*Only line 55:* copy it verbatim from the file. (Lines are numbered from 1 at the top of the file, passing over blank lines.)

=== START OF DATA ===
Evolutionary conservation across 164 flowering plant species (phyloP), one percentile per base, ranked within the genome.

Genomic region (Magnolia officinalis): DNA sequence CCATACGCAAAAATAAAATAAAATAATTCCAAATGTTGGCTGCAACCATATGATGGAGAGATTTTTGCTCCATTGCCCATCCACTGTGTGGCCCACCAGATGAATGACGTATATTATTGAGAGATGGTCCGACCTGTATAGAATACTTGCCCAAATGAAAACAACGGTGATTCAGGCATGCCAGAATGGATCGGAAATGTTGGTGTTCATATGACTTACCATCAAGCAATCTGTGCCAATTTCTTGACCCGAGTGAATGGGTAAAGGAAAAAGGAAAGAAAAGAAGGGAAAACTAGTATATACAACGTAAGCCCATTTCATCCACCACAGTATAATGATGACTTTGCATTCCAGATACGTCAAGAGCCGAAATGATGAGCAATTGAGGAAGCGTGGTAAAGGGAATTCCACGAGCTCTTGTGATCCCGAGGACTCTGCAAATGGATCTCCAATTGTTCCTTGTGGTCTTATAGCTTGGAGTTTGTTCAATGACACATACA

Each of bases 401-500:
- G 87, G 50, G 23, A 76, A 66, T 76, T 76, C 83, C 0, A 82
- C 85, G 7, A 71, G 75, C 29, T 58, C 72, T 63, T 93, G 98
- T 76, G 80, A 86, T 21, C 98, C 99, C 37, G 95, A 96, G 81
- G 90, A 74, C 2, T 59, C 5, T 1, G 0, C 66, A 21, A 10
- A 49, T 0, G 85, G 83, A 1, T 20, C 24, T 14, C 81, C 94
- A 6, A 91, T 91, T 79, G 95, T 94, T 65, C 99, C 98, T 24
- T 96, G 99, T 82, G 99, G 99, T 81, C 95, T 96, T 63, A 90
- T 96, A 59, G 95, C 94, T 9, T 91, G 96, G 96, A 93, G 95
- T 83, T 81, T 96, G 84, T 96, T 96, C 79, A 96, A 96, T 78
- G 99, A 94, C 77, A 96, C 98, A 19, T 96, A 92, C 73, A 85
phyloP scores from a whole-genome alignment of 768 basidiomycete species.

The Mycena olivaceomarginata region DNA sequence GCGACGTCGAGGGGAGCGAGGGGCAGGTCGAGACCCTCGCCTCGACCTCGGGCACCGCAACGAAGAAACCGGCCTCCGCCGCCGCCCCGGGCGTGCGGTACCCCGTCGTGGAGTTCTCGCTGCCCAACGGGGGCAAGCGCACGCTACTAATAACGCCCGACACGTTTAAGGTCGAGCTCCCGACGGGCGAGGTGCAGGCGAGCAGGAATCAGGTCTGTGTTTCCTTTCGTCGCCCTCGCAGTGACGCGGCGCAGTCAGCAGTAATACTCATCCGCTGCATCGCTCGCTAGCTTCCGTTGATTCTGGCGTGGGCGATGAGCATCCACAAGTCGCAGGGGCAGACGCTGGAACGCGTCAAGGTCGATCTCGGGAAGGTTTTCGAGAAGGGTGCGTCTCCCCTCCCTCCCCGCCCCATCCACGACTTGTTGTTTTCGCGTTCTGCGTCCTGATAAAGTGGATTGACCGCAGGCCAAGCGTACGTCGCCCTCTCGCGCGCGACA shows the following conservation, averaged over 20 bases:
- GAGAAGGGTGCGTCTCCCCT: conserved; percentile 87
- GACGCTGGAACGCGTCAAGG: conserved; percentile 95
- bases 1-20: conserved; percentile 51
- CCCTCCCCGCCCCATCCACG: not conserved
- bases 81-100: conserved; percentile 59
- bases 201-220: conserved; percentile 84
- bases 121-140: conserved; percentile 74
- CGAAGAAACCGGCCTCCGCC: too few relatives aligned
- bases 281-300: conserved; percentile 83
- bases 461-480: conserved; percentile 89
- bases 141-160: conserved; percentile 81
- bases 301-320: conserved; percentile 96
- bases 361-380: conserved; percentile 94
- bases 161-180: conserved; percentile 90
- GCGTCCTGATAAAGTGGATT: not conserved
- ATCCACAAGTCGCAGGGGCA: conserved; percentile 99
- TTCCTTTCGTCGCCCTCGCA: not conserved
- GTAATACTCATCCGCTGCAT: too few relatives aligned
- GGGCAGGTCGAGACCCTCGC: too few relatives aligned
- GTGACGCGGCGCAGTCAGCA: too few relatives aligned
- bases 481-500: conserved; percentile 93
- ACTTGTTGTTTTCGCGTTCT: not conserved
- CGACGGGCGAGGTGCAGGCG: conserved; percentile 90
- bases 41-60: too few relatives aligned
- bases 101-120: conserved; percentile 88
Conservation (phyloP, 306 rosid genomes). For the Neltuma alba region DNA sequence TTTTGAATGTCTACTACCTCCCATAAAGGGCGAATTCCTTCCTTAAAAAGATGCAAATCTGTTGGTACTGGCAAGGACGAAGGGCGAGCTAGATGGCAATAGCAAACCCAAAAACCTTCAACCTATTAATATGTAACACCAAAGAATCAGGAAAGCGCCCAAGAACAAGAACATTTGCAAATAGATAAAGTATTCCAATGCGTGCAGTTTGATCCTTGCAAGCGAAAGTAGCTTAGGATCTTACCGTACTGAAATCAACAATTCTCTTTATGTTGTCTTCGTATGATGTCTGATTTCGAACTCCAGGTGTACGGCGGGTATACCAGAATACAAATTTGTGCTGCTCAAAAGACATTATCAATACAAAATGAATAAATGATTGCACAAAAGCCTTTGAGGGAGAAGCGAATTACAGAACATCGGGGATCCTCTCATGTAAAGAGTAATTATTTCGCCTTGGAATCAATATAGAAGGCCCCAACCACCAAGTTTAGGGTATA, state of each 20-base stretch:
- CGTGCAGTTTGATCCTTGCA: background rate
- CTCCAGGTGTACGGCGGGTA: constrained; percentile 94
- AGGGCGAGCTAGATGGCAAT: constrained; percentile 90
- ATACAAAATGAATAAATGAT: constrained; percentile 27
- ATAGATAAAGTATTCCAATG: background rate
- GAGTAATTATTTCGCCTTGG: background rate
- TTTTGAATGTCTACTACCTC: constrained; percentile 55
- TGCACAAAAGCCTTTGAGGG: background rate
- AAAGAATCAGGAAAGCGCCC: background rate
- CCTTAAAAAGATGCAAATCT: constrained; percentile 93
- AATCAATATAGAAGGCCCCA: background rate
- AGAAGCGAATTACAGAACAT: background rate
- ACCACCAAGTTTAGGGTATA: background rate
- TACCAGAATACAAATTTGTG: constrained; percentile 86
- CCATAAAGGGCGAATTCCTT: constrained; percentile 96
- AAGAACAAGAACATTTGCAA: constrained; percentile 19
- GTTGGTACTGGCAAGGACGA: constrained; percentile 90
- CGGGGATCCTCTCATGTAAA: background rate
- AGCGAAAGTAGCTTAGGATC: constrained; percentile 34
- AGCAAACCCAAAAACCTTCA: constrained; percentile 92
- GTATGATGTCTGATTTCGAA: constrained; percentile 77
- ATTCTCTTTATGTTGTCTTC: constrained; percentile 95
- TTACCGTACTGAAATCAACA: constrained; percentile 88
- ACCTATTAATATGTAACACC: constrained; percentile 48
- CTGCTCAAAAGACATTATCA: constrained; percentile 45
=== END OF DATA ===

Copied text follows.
- TACCAGAATACAAATTTGTG: constrained; percentile 86